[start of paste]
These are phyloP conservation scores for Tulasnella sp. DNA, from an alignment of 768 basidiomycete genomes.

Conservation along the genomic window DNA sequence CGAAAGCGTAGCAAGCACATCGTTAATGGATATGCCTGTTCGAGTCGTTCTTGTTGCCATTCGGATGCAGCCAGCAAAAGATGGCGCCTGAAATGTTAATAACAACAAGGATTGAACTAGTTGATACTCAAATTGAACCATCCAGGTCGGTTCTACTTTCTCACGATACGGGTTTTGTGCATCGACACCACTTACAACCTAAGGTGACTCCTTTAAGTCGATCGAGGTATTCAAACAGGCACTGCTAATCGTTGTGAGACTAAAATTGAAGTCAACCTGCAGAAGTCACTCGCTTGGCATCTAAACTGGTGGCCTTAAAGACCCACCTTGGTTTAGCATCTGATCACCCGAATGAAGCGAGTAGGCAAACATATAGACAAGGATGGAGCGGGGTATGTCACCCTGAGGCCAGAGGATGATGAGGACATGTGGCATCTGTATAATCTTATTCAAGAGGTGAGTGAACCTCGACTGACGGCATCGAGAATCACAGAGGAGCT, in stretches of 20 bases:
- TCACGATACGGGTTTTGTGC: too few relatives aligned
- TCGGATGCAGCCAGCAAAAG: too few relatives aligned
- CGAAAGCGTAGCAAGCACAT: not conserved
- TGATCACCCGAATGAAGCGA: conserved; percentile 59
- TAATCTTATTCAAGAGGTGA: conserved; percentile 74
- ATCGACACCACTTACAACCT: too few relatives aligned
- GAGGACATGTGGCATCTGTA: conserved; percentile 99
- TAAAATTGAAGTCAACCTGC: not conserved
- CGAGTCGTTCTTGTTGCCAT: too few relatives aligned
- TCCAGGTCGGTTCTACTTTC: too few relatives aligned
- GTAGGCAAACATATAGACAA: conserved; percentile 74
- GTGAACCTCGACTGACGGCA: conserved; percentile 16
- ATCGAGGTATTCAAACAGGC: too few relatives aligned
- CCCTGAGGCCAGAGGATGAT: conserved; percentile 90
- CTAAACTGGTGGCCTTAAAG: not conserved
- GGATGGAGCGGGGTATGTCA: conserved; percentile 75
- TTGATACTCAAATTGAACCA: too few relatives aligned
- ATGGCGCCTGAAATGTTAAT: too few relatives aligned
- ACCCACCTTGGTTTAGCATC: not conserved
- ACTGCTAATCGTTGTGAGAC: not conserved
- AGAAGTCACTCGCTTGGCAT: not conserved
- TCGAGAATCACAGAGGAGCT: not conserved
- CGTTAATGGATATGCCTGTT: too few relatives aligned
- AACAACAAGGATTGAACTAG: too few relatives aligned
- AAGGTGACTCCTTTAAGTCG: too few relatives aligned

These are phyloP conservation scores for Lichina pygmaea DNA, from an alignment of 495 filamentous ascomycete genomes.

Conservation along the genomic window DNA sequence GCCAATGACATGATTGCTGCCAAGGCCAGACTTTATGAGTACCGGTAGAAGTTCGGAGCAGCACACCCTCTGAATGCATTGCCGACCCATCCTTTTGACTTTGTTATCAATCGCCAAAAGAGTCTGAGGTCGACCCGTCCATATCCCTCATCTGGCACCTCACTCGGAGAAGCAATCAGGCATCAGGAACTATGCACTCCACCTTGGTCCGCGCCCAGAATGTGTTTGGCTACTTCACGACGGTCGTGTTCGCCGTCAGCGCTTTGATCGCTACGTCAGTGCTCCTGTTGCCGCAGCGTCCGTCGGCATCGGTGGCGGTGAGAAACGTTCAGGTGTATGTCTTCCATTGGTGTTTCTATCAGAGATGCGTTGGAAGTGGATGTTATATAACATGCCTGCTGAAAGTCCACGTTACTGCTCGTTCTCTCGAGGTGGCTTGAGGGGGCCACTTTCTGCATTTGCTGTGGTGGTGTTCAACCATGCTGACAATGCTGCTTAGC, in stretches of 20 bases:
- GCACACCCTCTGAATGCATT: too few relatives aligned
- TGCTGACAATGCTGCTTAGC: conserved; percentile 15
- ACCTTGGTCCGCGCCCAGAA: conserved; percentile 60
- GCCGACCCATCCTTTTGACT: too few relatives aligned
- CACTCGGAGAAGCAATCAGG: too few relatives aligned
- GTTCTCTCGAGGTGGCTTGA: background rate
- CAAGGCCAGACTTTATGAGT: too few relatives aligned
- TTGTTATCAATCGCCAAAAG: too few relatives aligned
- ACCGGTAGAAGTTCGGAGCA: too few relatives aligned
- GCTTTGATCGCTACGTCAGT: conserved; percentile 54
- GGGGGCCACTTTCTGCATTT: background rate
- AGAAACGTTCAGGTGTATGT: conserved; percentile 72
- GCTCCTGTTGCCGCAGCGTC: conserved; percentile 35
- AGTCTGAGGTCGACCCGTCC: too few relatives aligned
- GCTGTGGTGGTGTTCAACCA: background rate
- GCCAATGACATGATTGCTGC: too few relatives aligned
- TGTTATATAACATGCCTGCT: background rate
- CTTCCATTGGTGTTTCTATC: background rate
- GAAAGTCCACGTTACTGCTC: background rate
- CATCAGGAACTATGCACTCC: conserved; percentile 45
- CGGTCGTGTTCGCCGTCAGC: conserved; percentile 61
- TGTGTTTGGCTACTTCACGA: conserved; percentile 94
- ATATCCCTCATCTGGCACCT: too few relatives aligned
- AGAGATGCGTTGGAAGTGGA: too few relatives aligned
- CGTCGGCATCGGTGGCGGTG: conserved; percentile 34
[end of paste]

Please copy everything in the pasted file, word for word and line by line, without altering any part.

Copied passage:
These are phyloP conservation scores for Tulasnella sp. DNA, from an alignment of 768 basidiomycete genomes.

Conservation along the genomic window DNA sequence CGAAAGCGTAGCAAGCACATCGTTAATGGATATGCCTGTTCGAGTCGTTCTTGTTGCCATTCGGATGCAGCCAGCAAAAGATGGCGCCTGAAATGTTAATAACAACAAGGATTGAACTAGTTGATACTCAAATTGAACCATCCAGGTCGGTTCTACTTTCTCACGATACGGGTTTTGTGCATCGACACCACTTACAACCTAAGGTGACTCCTTTAAGTCGATCGAGGTATTCAAACAGGCACTGCTAATCGTTGTGAGACTAAAATTGAAGTCAACCTGCAGAAGTCACTCGCTTGGCATCTAAACTGGTGGCCTTAAAGACCCACCTTGGTTTAGCATCTGATCACCCGAATGAAGCGAGTAGGCAAACATATAGACAAGGATGGAGCGGGGTATGTCACCCTGAGGCCAGAGGATGATGAGGACATGTGGCATCTGTATAATCTTATTCAAGAGGTGAGTGAACCTCGACTGACGGCATCGAGAATCACAGAGGAGCT, in stretches of 20 bases:
- TCACGATACGGGTTTTGTGC: too few relatives aligned
- TCGGATGCAGCCAGCAAAAG: too few relatives aligned
- CGAAAGCGTAGCAAGCACAT: not conserved
- TGATCACCCGAATGAAGCGA: conserved; percentile 59
- TAATCTTATTCAAGAGGTGA: conserved; percentile 74
- ATCGACACCACTTACAACCT: too few relatives aligned
- GAGGACATGTGGCATCTGTA: conserved; percentile 99
- TAAAATTGAAGTCAACCTGC: not conserved
- CGAGTCGTTCTTGTTGCCAT: too few relatives aligned
- TCCAGGTCGGTTCTACTTTC: too few relatives aligned
- GTAGGCAAACATATAGACAA: conserved; percentile 74
- GTGAACCTCGACTGACGGCA: conserved; percentile 16
- ATCGAGGTATTCAAACAGGC: too few relatives aligned
- CCCTGAGGCCAGAGGATGAT: conserved; percentile 90
- CTAAACTGGTGGCCTTAAAG: not conserved
- GGATGGAGCGGGGTATGTCA: conserved; percentile 75
- TTGATACTCAAATTGAACCA: too few relatives aligned
- ATGGCGCCTGAAATGTTAAT: too few relatives aligned
- ACCCACCTTGGTTTAGCATC: not conserved
- ACTGCTAATCGTTGTGAGAC: not conserved
- AGAAGTCACTCGCTTGGCAT: not conserved
- TCGAGAATCACAGAGGAGCT: not conserved
- CGTTAATGGATATGCCTGTT: too few relatives aligned
- AACAACAAGGATTGAACTAG: too few relatives aligned
- AAGGTGACTCCTTTAAGTCG: too few relatives aligned

These are phyloP conservation scores for Lichina pygmaea DNA, from an alignment of 495 filamentous ascomycete genomes.

Conservation along the genomic window DNA sequence GCCAATGACATGATTGCTGCCAAGGCCAGACTTTATGAGTACCGGTAGAAGTTCGGAGCAGCACACCCTCTGAATGCATTGCCGACCCATCCTTTTGACTTTGTTATCAATCGCCAAAAGAGTCTGAGGTCGACCCGTCCATATCCCTCATCTGGCACCTCACTCGGAGAAGCAATCAGGCATCAGGAACTATGCACTCCACCTTGGTCCGCGCCCAGAATGTGTTTGGCTACTTCACGACGGTCGTGTTCGCCGTCAGCGCTTTGATCGCTACGTCAGTGCTCCTGTTGCCGCAGCGTCCGTCGGCATCGGTGGCGGTGAGAAACGTTCAGGTGTATGTCTTCCATTGGTGTTTCTATCAGAGATGCGTTGGAAGTGGATGTTATATAACATGCCTGCTGAAAGTCCACGTTACTGCTCGTTCTCTCGAGGTGGCTTGAGGGGGCCACTTTCTGCATTTGCTGTGGTGGTGTTCAACCATGCTGACAATGCTGCTTAGC, in stretches of 20 bases:
- GCACACCCTCTGAATGCATT: too few relatives aligned
- TGCTGACAATGCTGCTTAGC: conserved; percentile 15
- ACCTTGGTCCGCGCCCAGAA: conserved; percentile 60
- GCCGACCCATCCTTTTGACT: too few relatives aligned
- CACTCGGAGAAGCAATCAGG: too few relatives aligned
- GTTCTCTCGAGGTGGCTTGA: background rate
- CAAGGCCAGACTTTATGAGT: too few relatives aligned
- TTGTTATCAATCGCCAAAAG: too few relatives aligned
- ACCGGTAGAAGTTCGGAGCA: too few relatives aligned
- GCTTTGATCGCTACGTCAGT: conserved; percentile 54
- GGGGGCCACTTTCTGCATTT: background rate
- AGAAACGTTCAGGTGTATGT: conserved; percentile 72
- GCTCCTGTTGCCGCAGCGTC: conserved; percentile 35
- AGTCTGAGGTCGACCCGTCC: too few relatives aligned
- GCTGTGGTGGTGTTCAACCA: background rate
- GCCAATGACATGATTGCTGC: too few relatives aligned
- TGTTATATAACATGCCTGCT: background rate
- CTTCCATTGGTGTTTCTATC: background rate
- GAAAGTCCACGTTACTGCTC: background rate
- CATCAGGAACTATGCACTCC: conserved; percentile 45
- CGGTCGTGTTCGCCGTCAGC: conserved; percentile 61
- TGTGTTTGGCTACTTCACGA: conserved; percentile 94
- ATATCCCTCATCTGGCACCT: too few relatives aligned
- AGAGATGCGTTGGAAGTGGA: too few relatives aligned
- CGTCGGCATCGGTGGCGGTG: conserved; percentile 34